With a cast that includes Rachel McAdams, Diane Keaton and Harrison Ford, it’s natural to expect the new comedy “Morning Glory” to be passable on star power alone.
Sadly, that isn’t the case. This talented cast is stuck in a low-rent script that is just as dimwitted as the daytime talk show at the center of the film. “Morning Glory” clearly aspires to be “Broadcast News,” and it’s not even good enough to be mentioned in the same breath as the little-seen Brittany Murphy film “Little Black Book.”
McAdams plays Becky, a career-oriented television producer hired to revive the sagging ratings of a network morning show.
Becky thinks she has found the perfect solution when she persuades a well-respected former newsman named Mike Pomeroy (Ford) to join the show as a co-anchor. The new arrival doesn’t go quite as planned, as Mike quickly locks horns with Becky and his co-host, Colleen Peck (Keaton).
“Morning Glory” was written by Aline Brosh McKenna, who also was behind the films “The Devil Wears Prada,” “27 Dresses” and “Laws of Attraction.” I wasn’t really a fan of any of those films, and while this might compete with “Prada” as the best of the films, it still isn’t very good. McKenna throws way too much out there and doesn’t really give it time to settle. You have Jeff Goldblum as Becky’s boss, Patrick Wilson as a potential love interest and the great Ty Burrell (from TV’s “Modern Family”) as a perverted anchor - but none of their characters goes anywhere.
Becky is way too predictable, another of those romantic comedy characters who is focused on the career and never has time for love. McAdams is generally pretty charming, but I found her annoying, too.
Keaton does the best she can with what she is given (which is very little), while Ford just plays the same gruff character he has perfected the last decade. And when Mike does the inevitable nice guy turn, it comes way too late for the audience to care.
Perhaps director Roger Michell sensed the script was spinning its wheels. How else can you explain his decision to go to the music video montage at least a half-dozen times. It’s as if Michell is trying to distract the audience from the fact that nothing much happens in “Morning Glory.” It’s like being forced to watch “The View,” only having to follow them home afterward.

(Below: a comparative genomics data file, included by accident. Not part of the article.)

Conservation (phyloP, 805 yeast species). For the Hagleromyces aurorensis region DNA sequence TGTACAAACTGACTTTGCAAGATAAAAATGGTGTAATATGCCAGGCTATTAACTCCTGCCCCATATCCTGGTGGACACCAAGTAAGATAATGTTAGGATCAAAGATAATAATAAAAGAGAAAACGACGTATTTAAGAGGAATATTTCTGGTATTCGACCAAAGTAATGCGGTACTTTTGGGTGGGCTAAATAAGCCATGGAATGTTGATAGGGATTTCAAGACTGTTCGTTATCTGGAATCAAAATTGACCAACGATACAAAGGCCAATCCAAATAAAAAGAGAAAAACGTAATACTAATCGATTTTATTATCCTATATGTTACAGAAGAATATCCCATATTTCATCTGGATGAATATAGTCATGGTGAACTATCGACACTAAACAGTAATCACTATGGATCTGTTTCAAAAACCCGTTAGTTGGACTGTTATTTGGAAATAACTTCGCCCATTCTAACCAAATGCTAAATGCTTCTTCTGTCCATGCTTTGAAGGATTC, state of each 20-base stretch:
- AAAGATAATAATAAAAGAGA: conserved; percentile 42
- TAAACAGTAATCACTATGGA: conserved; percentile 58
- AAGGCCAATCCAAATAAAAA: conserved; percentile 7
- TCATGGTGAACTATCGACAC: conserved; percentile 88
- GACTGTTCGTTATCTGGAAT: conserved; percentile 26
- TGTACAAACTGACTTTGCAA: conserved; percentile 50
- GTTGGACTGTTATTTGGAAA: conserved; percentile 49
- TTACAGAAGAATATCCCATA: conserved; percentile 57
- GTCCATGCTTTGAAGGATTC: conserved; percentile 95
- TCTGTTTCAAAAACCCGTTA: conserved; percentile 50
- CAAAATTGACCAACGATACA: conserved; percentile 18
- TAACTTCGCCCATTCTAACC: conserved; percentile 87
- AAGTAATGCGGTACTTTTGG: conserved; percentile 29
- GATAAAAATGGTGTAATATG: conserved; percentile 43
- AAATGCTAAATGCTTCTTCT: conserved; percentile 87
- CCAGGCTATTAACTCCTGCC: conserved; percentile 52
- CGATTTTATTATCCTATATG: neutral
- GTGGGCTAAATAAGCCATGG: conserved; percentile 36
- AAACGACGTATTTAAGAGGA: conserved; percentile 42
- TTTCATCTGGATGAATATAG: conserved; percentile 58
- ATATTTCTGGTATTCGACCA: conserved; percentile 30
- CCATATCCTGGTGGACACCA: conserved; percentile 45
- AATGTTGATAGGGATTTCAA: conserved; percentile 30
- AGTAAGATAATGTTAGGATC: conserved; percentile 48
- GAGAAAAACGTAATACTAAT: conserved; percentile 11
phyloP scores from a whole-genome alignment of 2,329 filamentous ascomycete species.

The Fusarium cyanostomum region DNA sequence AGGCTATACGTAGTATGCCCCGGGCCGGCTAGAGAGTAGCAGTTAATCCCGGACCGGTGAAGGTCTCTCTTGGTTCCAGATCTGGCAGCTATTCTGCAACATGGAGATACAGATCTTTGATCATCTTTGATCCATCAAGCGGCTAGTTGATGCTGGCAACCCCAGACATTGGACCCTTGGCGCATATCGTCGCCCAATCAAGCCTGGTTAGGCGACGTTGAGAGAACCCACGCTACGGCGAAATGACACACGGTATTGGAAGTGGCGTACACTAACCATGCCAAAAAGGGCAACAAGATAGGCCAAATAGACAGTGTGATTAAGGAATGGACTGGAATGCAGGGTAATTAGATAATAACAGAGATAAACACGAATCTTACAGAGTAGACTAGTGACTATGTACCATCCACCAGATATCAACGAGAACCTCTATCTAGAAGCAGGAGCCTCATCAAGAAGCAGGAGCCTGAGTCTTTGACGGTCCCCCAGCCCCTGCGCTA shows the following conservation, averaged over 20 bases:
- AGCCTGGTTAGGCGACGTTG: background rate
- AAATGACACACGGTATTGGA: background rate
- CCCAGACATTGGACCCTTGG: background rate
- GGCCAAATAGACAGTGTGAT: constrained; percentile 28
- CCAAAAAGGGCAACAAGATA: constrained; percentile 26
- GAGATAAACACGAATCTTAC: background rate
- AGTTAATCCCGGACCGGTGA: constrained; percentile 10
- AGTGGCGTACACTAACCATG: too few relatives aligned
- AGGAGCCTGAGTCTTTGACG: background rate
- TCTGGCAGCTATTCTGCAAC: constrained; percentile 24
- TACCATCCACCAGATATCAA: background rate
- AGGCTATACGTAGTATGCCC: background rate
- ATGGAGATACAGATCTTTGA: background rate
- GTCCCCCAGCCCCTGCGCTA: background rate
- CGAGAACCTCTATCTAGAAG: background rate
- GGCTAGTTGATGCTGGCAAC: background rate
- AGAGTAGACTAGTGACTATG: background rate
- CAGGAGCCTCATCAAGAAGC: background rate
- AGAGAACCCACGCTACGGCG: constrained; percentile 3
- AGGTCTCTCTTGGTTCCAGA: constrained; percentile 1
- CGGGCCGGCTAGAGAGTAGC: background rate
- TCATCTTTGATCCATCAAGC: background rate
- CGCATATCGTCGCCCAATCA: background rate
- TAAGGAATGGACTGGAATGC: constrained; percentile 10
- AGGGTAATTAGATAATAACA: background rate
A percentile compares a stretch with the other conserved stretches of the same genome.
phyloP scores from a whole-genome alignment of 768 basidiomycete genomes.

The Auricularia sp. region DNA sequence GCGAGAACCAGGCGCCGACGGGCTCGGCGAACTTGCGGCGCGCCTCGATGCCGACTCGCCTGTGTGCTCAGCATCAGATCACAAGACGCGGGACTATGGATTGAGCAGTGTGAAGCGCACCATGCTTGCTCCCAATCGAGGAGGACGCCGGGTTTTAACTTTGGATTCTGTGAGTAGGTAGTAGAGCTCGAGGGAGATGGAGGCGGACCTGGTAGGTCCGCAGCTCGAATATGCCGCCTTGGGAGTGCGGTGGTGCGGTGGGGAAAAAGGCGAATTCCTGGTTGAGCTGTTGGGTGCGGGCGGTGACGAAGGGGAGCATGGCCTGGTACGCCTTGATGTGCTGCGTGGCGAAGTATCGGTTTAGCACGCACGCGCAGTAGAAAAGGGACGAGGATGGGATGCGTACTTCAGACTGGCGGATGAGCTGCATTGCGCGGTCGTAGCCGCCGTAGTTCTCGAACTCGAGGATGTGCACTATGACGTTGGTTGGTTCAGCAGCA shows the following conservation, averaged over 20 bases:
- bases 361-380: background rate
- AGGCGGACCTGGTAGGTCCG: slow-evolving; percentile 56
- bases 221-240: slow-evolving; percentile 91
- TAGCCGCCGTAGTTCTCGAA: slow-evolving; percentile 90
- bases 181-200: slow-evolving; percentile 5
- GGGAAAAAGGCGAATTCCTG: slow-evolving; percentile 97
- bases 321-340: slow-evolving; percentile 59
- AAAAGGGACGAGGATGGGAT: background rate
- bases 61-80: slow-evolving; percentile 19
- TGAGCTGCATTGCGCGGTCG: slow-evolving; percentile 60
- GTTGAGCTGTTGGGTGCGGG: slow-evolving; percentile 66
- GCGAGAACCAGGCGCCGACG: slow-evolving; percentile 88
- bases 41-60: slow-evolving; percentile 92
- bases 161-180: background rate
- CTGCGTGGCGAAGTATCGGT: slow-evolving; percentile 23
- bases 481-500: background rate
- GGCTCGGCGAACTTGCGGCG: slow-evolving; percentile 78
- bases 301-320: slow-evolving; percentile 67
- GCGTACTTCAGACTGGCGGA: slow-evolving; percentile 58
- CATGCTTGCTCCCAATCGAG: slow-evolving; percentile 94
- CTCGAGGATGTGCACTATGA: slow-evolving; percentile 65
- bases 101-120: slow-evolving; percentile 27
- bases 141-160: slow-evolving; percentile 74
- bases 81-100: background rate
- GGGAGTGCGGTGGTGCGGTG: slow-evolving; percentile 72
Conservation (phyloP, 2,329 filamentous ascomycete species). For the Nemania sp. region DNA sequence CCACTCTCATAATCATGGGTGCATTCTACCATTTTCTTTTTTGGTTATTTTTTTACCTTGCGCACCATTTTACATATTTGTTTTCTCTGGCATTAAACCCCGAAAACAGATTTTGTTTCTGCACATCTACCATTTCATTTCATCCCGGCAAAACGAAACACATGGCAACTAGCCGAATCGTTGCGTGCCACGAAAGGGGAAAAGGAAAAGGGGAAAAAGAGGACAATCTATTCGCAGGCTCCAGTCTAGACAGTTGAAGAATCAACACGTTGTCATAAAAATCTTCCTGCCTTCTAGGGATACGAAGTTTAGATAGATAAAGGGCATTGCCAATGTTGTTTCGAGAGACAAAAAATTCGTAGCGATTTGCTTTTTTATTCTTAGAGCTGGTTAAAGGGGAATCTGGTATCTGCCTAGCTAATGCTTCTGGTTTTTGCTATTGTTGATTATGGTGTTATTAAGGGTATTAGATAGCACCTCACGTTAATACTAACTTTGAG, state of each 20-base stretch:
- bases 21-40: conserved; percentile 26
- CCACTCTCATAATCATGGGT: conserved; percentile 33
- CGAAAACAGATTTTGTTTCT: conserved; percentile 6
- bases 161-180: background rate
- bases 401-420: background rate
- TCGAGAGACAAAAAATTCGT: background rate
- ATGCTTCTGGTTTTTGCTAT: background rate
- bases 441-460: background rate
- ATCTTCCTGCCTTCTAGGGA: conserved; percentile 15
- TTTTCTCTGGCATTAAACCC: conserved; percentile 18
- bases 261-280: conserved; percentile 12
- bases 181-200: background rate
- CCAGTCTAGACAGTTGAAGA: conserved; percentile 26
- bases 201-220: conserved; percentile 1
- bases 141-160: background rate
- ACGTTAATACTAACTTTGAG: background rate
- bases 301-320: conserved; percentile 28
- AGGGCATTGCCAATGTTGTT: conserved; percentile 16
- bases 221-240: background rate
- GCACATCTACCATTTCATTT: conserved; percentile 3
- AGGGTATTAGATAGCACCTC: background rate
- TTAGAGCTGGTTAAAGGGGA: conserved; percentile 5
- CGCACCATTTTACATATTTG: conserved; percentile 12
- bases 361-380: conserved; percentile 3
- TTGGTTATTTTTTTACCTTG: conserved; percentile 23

Also in theaters
For movie fans looking for something the whole family can enjoy, there is “Megamind” (B) - the latest animated feature from Dreamworks that gets by largely on the shoulders of Will Ferrell’s tremendous talents.
Ferrell voices Megamind, a supervillain locked in a lifelong battle with superhero Metro Man (Brad Pitt).
When Megamind finally gets the best of his nemesis, Megamind takes over Metro City but quickly becomes bored with his newfound power. So Megamind sets out to create a new superhero to fight, only to create a villain more powerful than himself.
From Ferrell to Pitt to Tina Fey and Jonah Hill, there is plenty of star power in “Megamind” to boost the entertainment factor. Ferrell fares the best with a role that really plays to his improv skills. He makes the character a fun and likable lug - even when he gets soft in the film’s final act.
The screenplay itself is kind of hit and miss. I enjoyed the aspect of what happens when the villain wins and Metro Man’s ultimate demise leads to a couple of clever moments, but the final conflict seems like an afterthought, despite the best efforts of all involved.
Still, Ferrell has so much fun that it rubs off and manages to work. It’s not quite on the level of Pixar films or “Shrek,” but it is still good enough - a worthy family film for the holiday season.
“Megamind” is rated PG for action and some language and is now playing at the Great Escape 12 and Highland Cinemas in Glasgow.